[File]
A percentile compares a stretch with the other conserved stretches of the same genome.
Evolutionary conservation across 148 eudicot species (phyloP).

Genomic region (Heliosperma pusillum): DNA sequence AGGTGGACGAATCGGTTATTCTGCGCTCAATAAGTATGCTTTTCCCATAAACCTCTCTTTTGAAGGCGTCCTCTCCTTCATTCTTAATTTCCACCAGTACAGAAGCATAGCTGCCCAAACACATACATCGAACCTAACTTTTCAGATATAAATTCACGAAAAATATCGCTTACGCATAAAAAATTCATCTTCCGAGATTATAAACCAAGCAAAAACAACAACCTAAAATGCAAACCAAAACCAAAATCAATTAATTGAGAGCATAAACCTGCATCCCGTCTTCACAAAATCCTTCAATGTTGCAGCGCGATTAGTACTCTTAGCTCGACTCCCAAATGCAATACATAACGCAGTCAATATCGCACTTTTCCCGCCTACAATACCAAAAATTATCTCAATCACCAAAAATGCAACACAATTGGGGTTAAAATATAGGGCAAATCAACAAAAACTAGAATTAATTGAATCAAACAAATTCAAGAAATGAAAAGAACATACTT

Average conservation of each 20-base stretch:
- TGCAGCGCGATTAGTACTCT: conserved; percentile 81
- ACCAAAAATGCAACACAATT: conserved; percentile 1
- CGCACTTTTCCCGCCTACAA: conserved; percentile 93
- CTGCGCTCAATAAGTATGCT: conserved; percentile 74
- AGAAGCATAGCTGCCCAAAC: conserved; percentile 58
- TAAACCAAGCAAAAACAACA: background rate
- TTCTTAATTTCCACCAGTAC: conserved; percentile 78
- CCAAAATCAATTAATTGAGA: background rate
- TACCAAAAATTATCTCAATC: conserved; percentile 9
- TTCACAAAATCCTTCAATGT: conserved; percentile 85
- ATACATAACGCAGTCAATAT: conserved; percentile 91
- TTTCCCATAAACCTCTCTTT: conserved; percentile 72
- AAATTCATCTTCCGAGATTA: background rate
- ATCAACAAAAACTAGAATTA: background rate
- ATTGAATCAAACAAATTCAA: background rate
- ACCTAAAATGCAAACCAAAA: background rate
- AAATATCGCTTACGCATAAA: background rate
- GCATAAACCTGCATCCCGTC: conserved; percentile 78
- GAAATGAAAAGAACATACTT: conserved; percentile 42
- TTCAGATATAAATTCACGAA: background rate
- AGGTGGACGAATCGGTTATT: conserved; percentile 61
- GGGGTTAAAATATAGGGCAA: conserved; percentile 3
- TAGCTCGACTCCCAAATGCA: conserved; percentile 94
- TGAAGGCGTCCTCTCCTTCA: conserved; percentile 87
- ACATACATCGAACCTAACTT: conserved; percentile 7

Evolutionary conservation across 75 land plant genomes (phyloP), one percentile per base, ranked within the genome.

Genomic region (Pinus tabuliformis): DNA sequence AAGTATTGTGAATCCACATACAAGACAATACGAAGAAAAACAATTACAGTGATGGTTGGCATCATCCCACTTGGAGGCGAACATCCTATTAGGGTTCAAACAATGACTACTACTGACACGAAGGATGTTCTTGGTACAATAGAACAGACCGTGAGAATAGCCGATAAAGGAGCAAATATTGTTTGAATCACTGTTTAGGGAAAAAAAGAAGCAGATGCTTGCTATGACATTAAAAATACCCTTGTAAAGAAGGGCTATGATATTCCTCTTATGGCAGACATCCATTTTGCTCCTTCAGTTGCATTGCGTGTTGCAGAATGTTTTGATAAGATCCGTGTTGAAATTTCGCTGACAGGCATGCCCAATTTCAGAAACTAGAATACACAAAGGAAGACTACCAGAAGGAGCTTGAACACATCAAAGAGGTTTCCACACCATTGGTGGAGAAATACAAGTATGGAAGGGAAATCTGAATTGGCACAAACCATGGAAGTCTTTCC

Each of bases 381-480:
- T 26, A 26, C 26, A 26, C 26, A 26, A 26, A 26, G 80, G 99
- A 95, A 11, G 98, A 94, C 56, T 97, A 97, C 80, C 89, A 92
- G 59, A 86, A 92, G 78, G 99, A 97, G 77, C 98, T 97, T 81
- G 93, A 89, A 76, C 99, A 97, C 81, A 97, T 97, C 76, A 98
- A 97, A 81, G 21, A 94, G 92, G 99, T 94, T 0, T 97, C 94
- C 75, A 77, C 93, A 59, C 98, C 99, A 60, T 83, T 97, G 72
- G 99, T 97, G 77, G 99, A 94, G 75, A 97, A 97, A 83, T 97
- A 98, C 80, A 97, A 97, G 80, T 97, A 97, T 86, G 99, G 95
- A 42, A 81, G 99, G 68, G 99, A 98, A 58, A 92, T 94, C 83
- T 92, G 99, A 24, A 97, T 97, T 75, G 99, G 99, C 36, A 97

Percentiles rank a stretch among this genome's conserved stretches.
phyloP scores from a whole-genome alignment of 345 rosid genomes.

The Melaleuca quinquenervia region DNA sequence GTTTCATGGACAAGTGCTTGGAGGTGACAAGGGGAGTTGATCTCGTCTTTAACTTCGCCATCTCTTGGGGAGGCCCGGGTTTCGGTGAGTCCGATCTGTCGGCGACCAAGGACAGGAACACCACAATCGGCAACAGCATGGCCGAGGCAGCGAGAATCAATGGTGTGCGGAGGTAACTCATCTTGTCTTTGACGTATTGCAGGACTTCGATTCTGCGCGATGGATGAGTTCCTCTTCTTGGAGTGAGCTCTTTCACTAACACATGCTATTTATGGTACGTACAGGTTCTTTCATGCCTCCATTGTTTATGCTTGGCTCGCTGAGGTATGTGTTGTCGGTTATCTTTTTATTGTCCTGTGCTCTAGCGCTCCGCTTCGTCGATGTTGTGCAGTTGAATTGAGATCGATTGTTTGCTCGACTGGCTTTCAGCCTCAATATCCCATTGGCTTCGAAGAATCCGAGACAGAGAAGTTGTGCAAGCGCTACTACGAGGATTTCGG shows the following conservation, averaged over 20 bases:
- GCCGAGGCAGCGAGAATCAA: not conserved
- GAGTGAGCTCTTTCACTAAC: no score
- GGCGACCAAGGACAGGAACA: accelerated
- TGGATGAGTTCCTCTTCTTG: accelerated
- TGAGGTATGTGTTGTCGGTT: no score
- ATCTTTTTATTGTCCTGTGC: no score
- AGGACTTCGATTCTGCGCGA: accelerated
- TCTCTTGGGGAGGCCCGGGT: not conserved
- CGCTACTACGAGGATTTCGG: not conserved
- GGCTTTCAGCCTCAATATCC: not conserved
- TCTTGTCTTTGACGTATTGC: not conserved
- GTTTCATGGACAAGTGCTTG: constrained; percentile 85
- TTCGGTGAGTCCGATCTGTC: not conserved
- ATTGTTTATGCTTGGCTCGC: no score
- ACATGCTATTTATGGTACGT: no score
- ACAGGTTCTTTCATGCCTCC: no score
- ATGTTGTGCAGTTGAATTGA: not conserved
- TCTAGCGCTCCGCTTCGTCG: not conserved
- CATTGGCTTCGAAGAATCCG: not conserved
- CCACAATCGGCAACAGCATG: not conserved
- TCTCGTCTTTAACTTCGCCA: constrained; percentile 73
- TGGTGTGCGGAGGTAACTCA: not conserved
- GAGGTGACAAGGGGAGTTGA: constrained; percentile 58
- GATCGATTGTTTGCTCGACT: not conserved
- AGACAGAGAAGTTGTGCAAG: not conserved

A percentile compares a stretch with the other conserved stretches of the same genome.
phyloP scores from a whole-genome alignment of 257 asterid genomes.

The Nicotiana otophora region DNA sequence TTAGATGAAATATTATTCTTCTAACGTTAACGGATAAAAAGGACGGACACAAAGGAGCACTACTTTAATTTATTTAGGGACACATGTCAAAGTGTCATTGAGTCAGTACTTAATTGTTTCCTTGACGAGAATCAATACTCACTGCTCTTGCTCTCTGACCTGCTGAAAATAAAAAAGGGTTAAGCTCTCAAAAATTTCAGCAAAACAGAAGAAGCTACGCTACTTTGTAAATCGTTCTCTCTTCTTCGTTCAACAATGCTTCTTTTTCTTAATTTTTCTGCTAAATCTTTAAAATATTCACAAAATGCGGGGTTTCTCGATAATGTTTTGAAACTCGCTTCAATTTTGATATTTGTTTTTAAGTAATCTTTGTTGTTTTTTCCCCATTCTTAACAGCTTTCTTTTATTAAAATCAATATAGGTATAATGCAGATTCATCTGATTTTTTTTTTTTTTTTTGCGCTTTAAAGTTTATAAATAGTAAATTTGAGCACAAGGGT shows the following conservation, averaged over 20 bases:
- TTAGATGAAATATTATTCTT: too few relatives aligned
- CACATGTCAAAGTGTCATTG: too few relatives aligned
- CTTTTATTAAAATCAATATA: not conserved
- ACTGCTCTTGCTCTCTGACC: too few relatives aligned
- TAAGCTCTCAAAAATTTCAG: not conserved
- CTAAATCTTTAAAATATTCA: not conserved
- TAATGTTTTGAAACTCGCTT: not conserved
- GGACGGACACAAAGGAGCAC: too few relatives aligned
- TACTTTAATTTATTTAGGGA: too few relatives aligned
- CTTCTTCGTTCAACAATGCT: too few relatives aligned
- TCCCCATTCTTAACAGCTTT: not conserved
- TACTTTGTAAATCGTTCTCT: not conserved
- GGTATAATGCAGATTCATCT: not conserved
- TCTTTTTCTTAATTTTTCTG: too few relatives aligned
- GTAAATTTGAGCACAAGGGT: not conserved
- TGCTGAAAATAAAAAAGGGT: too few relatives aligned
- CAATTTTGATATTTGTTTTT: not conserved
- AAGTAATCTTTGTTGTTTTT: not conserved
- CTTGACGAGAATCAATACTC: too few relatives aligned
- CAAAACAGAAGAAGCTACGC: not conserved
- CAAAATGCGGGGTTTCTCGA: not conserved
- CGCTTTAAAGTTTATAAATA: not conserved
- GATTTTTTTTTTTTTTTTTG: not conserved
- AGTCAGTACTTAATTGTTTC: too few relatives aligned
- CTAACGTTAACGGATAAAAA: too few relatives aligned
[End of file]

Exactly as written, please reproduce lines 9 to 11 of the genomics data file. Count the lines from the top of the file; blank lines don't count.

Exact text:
- AGAAGCATAGCTGCCCAAAC: conserved; percentile 58
- TAAACCAAGCAAAAACAACA: background rate
- TTCTTAATTTCCACCAGTAC: conserved; percentile 78